Fast forward to August 25th, 2015. I’m pitching for the Winston-Salem Dash and we’re in the thick of a playoff push. I’m now 25 years old, and have done a lot of growing up since college.
In baseball season, late August is the epitome of “Dog Days of Summer.” We were playing in Myrtle Beach against the Cubs-affiliate Pelicans club (ironic in two ways). Late August also signifies the beginning of classes at OSU for the Autumn semester. That morning of the 25th I emailed with professors trying to make sure I stayed on top of my school work as I was enrolled to be in classes, but obviously would not physically be there until our season was over. I could not take online courses because of how deep into my major (Sociology) I already was.
For the next two-plus weeks I would wake up early – knock out papers, do research, online quizzes and readings – while still having to play games and compete at night. Day games were the exception to the rule. Post-game study sessions were then reluctantly held in my room or at the local coffee shop.
Thankfully I wasn’t in this fight alone. My roommate on the road, Brian Clark, and fellow pitcher Carson Fulmer both were also enrolled in classes during the home stretch of the season. We would often go to Starbucks on the road or find the computer lab in the hotel we were staying in. Nothing better than minor league hotel wireless internet, let me tell you.
My normal activities in the clubhouse when I have downtime include listening to music, checking Twitter, watching TV or talking baseball/whatever is the talking point of the ball club with the boys. That downtime changed to reading assignments and homework. My laptop now came with me to the ballpark for academic purposes. The routine went something like workout, stretch, throw, batting practice, eat – try to complete small amounts of homework – lock back into baseball mode, and then prepare for game time. I am so thankful this only lasted 2-plus weeks. I am also very thankful for Starbucks coffee and its effects.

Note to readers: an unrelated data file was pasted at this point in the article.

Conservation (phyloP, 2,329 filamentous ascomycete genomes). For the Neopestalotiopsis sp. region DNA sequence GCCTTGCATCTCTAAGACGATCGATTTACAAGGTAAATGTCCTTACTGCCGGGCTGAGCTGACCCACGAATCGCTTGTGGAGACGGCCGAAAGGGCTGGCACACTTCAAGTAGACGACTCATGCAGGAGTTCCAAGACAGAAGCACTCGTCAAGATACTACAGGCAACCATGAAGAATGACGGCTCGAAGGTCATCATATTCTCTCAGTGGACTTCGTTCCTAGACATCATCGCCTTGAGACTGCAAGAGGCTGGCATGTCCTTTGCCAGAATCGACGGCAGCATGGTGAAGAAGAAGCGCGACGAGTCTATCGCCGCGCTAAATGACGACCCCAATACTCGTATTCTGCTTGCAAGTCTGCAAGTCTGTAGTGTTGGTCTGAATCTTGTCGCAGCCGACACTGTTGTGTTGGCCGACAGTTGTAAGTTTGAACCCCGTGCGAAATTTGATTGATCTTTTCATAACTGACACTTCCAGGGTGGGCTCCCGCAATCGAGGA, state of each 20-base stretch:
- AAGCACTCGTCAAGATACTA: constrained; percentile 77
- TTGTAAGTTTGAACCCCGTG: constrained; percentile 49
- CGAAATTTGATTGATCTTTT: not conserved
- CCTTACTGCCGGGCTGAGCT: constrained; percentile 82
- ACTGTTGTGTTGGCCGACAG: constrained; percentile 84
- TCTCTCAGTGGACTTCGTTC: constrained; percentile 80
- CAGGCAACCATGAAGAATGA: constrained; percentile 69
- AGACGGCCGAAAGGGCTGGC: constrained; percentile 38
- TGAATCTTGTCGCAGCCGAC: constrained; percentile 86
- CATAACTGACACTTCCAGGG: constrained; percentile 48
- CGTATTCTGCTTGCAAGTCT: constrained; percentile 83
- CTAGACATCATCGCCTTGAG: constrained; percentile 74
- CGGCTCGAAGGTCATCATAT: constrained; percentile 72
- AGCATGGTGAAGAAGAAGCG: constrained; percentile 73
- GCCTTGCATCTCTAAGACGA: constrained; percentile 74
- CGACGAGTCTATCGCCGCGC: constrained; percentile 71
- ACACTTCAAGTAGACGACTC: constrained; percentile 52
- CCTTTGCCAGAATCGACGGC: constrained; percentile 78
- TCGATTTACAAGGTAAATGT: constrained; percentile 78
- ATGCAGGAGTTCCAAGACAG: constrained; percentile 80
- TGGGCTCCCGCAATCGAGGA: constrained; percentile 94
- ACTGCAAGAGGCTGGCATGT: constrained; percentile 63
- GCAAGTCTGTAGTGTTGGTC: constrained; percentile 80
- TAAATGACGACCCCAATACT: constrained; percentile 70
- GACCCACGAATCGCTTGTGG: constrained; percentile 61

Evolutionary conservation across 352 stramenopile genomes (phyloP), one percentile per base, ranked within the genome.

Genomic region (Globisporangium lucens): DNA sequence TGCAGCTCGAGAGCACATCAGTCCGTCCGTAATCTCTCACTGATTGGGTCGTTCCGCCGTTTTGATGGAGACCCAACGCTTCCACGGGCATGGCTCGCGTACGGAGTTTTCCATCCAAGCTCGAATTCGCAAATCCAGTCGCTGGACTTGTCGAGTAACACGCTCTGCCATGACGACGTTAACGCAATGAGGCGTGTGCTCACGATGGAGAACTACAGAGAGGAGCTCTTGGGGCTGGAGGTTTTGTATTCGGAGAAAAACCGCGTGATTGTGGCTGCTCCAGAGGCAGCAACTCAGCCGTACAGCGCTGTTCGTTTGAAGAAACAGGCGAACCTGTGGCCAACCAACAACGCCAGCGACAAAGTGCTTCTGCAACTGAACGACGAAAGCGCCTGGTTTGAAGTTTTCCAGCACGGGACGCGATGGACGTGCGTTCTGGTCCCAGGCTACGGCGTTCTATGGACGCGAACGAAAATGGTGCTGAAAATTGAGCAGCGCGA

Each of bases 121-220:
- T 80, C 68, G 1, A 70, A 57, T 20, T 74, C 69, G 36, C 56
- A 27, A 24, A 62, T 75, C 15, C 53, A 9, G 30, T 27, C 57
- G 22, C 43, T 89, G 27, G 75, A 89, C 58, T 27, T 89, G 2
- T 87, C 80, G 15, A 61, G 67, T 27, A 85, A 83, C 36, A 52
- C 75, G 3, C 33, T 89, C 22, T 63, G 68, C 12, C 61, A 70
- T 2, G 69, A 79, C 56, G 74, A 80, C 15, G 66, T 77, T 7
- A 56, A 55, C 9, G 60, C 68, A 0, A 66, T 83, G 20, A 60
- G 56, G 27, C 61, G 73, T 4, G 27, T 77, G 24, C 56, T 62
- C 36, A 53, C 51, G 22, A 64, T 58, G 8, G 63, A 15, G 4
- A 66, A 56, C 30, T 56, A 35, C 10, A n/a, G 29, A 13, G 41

After turning down the possibility of playing winter ball after the season commenced, I told my professors in early August that I would be back in Columbus and in class on Thursday, September 8th – the day after the season ended. One problem – the Dash were red hot and we made the playoffs. I was ecstatic we made the playoffs and that our season-long journey paid off, but also knew that this was a pretty big obstacle in my semester to complete my degree by missing another couple days of lectures and in-class notes. Unfortunately the season ended on September 11th, a Friday night. Two days later, Monday, September 14th I was sitting in Mendenhall Laboratory on the beautiful campus of Ohio State at 9 am for my Sociological Statistics lecture. I went from the bullpen to the classroom. From that morning to mid-December I had class 4 days a week, interned for the OSU athletic department and didn’t skip a beat of training.
For Those 2 weeks in September, I wasn’t just an athlete or ballplayer. I was what the NCAA propagandizes against: an athlete-student. Baseball came first, then school. That juggling act is one I will never forget and am now proud that I took part of. I graduated on December 20th with a bachelors degree in Sociology from The Ohio State University. I am now a proud graduate of a prestigious Big Ten university, and still working to make the Major Leagues. I am not one of 400,000 who went pro in something other than athletics, I am now the exception to the rule – a professional athlete who went back and finished my degree. I believe I have set myself up for a successful future after my playing days are over – whenever that may be (I have no plans to stop playing for quite a while). I worked hard for that diploma, and will continue to work hard to make it to the big leagues.
Special Thanks to my parents, family, The Ohio State University, Student Athlete Support Services, my professors throughout my career and especially this past semester my coaches and managers with the Buckeyes and White Sox for helping me earn my degree while still being able to play baseball and work towards my ultimate goal of playing Major League Baseball.